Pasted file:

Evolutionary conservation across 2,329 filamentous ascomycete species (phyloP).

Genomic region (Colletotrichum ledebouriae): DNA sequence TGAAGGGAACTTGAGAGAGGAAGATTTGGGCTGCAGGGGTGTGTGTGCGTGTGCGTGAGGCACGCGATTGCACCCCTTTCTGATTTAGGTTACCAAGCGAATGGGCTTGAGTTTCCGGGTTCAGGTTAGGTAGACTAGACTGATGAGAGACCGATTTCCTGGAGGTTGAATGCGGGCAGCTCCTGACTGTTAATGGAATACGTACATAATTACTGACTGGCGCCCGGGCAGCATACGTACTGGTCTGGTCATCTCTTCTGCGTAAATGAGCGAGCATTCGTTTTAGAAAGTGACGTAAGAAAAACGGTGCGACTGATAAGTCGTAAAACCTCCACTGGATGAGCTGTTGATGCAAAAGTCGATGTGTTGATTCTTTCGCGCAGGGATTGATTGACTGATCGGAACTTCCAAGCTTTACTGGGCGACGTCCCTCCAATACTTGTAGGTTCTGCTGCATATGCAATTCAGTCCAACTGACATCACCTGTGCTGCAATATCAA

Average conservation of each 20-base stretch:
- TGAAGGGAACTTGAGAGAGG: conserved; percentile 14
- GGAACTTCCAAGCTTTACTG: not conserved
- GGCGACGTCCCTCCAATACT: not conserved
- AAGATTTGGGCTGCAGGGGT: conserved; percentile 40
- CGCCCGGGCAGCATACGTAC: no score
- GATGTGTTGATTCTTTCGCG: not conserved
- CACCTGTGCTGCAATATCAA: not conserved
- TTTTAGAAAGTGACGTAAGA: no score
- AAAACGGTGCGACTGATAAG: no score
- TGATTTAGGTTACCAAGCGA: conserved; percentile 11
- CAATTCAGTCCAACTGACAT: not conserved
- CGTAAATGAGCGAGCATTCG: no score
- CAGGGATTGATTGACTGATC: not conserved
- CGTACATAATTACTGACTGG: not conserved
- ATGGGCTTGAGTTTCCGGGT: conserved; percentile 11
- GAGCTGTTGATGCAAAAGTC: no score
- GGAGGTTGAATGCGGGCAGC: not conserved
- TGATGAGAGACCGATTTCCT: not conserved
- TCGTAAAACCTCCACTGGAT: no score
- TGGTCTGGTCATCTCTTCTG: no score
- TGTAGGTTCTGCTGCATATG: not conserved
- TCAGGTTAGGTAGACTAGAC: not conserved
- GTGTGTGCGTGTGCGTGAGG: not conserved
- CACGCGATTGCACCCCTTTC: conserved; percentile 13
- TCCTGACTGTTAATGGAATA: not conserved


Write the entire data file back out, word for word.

Evolutionary conservation across 2,329 filamentous ascomycete species (phyloP).

Genomic region (Colletotrichum ledebouriae): DNA sequence TGAAGGGAACTTGAGAGAGGAAGATTTGGGCTGCAGGGGTGTGTGTGCGTGTGCGTGAGGCACGCGATTGCACCCCTTTCTGATTTAGGTTACCAAGCGAATGGGCTTGAGTTTCCGGGTTCAGGTTAGGTAGACTAGACTGATGAGAGACCGATTTCCTGGAGGTTGAATGCGGGCAGCTCCTGACTGTTAATGGAATACGTACATAATTACTGACTGGCGCCCGGGCAGCATACGTACTGGTCTGGTCATCTCTTCTGCGTAAATGAGCGAGCATTCGTTTTAGAAAGTGACGTAAGAAAAACGGTGCGACTGATAAGTCGTAAAACCTCCACTGGATGAGCTGTTGATGCAAAAGTCGATGTGTTGATTCTTTCGCGCAGGGATTGATTGACTGATCGGAACTTCCAAGCTTTACTGGGCGACGTCCCTCCAATACTTGTAGGTTCTGCTGCATATGCAATTCAGTCCAACTGACATCACCTGTGCTGCAATATCAA

Average conservation of each 20-base stretch:
- TGAAGGGAACTTGAGAGAGG: conserved; percentile 14
- GGAACTTCCAAGCTTTACTG: not conserved
- GGCGACGTCCCTCCAATACT: not conserved
- AAGATTTGGGCTGCAGGGGT: conserved; percentile 40
- CGCCCGGGCAGCATACGTAC: no score
- GATGTGTTGATTCTTTCGCG: not conserved
- CACCTGTGCTGCAATATCAA: not conserved
- TTTTAGAAAGTGACGTAAGA: no score
- AAAACGGTGCGACTGATAAG: no score
- TGATTTAGGTTACCAAGCGA: conserved; percentile 11
- CAATTCAGTCCAACTGACAT: not conserved
- CGTAAATGAGCGAGCATTCG: no score
- CAGGGATTGATTGACTGATC: not conserved
- CGTACATAATTACTGACTGG: not conserved
- ATGGGCTTGAGTTTCCGGGT: conserved; percentile 11
- GAGCTGTTGATGCAAAAGTC: no score
- GGAGGTTGAATGCGGGCAGC: not conserved
- TGATGAGAGACCGATTTCCT: not conserved
- TCGTAAAACCTCCACTGGAT: no score
- TGGTCTGGTCATCTCTTCTG: no score
- TGTAGGTTCTGCTGCATATG: not conserved
- TCAGGTTAGGTAGACTAGAC: not conserved
- GTGTGTGCGTGTGCGTGAGG: not conserved
- CACGCGATTGCACCCCTTTC: conserved; percentile 13
- TCCTGACTGTTAATGGAATA: not conserved